You probably heard of the “30-million-word gap” from a landmark study in 1995 th

You probably heard of the “30-million-word gap” from a landmark study in 1995 that found children from higher-income families hear about 30 million more words during their first three years of life than children from lower-income families. This “30-million-word gap” correlates with significant differences in tests of vocabulary, language development, and reading comprehension.
MIT cognitive scientists have now found that conversation between an adult and a child appears to change the child’s brain and that this back-and-forth conversation is actually more critical to language development than the word gap. For this week’s discussion, please do the following,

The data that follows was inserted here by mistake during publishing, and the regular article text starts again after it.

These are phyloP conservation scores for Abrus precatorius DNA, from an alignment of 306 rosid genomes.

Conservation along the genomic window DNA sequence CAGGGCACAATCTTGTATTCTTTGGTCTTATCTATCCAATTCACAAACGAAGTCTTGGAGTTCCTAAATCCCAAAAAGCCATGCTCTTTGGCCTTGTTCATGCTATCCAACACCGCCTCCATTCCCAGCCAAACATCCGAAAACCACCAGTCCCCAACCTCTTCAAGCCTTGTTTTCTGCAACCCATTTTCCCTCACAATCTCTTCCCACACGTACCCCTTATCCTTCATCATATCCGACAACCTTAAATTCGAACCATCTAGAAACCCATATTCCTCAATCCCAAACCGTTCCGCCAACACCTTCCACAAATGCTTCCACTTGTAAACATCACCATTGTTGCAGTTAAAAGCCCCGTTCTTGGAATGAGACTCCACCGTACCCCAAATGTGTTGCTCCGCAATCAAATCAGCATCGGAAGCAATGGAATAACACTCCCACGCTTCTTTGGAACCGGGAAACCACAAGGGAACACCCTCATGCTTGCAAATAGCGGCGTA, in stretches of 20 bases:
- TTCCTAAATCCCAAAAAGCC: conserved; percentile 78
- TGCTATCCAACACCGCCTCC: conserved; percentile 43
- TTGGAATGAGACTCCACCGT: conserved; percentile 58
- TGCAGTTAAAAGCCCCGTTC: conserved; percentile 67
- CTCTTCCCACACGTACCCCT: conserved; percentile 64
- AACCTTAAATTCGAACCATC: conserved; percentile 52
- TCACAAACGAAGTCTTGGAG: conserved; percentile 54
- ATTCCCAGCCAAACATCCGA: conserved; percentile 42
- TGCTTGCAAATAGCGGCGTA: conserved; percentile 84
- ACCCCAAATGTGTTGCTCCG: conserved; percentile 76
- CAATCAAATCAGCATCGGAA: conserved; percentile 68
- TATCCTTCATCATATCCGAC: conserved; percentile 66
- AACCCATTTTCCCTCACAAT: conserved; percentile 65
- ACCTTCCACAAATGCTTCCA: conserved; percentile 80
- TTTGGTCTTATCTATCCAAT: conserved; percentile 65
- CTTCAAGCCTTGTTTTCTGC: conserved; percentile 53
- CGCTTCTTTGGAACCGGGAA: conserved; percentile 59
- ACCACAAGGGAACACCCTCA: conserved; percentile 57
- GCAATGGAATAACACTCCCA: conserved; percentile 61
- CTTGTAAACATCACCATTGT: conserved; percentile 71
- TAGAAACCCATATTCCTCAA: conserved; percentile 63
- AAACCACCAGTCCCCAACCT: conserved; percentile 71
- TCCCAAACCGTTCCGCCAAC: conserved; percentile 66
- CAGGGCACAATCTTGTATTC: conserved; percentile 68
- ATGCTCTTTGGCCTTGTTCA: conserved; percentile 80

1. Read the article and watch the embedded video at https://news.mit.edu/2018/conversation-boost-childrens-brain-response-language-0214 (Links to an external site.). 
2. What have you learned? What is the implication of this study?
required 200 words

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